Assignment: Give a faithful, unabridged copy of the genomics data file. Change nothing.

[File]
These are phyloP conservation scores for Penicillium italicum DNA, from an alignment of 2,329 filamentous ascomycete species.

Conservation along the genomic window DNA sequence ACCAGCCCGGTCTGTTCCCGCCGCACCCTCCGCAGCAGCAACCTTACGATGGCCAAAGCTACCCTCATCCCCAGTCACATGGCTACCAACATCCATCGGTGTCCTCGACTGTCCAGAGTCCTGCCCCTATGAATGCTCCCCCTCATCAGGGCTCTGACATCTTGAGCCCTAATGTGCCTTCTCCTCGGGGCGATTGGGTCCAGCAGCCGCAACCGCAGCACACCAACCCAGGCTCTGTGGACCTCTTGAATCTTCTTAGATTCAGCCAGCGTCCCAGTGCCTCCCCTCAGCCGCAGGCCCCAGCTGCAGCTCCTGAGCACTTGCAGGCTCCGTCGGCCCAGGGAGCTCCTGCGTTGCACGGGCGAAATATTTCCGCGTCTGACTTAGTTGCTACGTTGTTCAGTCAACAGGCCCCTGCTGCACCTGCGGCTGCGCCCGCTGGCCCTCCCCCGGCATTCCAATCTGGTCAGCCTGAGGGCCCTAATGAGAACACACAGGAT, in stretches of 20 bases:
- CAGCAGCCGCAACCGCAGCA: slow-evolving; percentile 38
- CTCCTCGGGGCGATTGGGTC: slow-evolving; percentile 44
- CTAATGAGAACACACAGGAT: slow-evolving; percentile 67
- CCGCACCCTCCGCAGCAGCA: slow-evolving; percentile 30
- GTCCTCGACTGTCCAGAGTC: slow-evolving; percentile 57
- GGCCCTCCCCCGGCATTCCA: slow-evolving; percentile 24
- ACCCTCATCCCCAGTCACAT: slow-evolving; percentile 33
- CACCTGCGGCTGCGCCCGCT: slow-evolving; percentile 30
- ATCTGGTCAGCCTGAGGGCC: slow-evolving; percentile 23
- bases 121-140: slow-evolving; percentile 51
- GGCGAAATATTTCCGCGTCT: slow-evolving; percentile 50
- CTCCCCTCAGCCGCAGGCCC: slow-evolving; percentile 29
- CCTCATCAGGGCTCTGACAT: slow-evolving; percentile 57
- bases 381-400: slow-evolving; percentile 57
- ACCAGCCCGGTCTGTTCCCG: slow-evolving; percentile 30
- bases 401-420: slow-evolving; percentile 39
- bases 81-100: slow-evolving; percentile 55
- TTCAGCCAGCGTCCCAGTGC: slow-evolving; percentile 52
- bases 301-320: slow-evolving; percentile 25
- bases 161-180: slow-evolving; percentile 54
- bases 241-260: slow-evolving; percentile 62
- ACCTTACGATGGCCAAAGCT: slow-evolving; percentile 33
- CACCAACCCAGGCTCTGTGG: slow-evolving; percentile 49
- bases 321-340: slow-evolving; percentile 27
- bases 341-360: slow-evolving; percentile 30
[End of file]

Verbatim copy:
These are phyloP conservation scores for Penicillium italicum DNA, from an alignment of 2,329 filamentous ascomycete species.

Conservation along the genomic window DNA sequence ACCAGCCCGGTCTGTTCCCGCCGCACCCTCCGCAGCAGCAACCTTACGATGGCCAAAGCTACCCTCATCCCCAGTCACATGGCTACCAACATCCATCGGTGTCCTCGACTGTCCAGAGTCCTGCCCCTATGAATGCTCCCCCTCATCAGGGCTCTGACATCTTGAGCCCTAATGTGCCTTCTCCTCGGGGCGATTGGGTCCAGCAGCCGCAACCGCAGCACACCAACCCAGGCTCTGTGGACCTCTTGAATCTTCTTAGATTCAGCCAGCGTCCCAGTGCCTCCCCTCAGCCGCAGGCCCCAGCTGCAGCTCCTGAGCACTTGCAGGCTCCGTCGGCCCAGGGAGCTCCTGCGTTGCACGGGCGAAATATTTCCGCGTCTGACTTAGTTGCTACGTTGTTCAGTCAACAGGCCCCTGCTGCACCTGCGGCTGCGCCCGCTGGCCCTCCCCCGGCATTCCAATCTGGTCAGCCTGAGGGCCCTAATGAGAACACACAGGAT, in stretches of 20 bases:
- CAGCAGCCGCAACCGCAGCA: slow-evolving; percentile 38
- CTCCTCGGGGCGATTGGGTC: slow-evolving; percentile 44
- CTAATGAGAACACACAGGAT: slow-evolving; percentile 67
- CCGCACCCTCCGCAGCAGCA: slow-evolving; percentile 30
- GTCCTCGACTGTCCAGAGTC: slow-evolving; percentile 57
- GGCCCTCCCCCGGCATTCCA: slow-evolving; percentile 24
- ACCCTCATCCCCAGTCACAT: slow-evolving; percentile 33
- CACCTGCGGCTGCGCCCGCT: slow-evolving; percentile 30
- ATCTGGTCAGCCTGAGGGCC: slow-evolving; percentile 23
- bases 121-140: slow-evolving; percentile 51
- GGCGAAATATTTCCGCGTCT: slow-evolving; percentile 50
- CTCCCCTCAGCCGCAGGCCC: slow-evolving; percentile 29
- CCTCATCAGGGCTCTGACAT: slow-evolving; percentile 57
- bases 381-400: slow-evolving; percentile 57
- ACCAGCCCGGTCTGTTCCCG: slow-evolving; percentile 30
- bases 401-420: slow-evolving; percentile 39
- bases 81-100: slow-evolving; percentile 55
- TTCAGCCAGCGTCCCAGTGC: slow-evolving; percentile 52
- bases 301-320: slow-evolving; percentile 25
- bases 161-180: slow-evolving; percentile 54
- bases 241-260: slow-evolving; percentile 62
- ACCTTACGATGGCCAAAGCT: slow-evolving; percentile 33
- CACCAACCCAGGCTCTGTGG: slow-evolving; percentile 49
- bases 321-340: slow-evolving; percentile 27
- bases 341-360: slow-evolving; percentile 30